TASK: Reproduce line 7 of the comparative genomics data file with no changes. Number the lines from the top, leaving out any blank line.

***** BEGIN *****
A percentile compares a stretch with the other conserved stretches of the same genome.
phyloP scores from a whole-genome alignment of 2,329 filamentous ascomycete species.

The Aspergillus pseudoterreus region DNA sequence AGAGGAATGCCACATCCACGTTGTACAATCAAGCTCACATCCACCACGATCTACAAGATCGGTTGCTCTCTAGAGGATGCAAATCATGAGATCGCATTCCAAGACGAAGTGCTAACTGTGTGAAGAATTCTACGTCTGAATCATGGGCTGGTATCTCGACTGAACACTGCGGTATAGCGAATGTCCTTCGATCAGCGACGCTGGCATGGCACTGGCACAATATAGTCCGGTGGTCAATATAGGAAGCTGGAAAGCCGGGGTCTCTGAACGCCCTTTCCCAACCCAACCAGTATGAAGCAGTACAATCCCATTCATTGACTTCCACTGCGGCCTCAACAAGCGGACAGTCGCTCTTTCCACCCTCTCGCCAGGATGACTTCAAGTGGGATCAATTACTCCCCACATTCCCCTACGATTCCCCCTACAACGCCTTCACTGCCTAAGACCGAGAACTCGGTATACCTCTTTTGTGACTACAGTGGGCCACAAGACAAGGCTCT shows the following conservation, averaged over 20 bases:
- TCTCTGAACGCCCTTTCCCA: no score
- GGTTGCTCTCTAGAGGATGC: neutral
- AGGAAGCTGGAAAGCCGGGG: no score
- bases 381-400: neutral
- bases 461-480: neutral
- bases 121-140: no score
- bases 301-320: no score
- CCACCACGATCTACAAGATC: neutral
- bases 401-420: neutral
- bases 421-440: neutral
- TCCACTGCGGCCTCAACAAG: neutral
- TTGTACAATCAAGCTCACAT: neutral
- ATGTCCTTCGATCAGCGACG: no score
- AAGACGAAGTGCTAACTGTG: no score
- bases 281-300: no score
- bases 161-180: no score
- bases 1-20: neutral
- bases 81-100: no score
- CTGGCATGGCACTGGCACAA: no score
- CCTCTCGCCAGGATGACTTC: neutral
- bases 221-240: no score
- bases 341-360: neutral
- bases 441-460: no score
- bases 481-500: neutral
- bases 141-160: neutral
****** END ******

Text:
- bases 381-400: neutral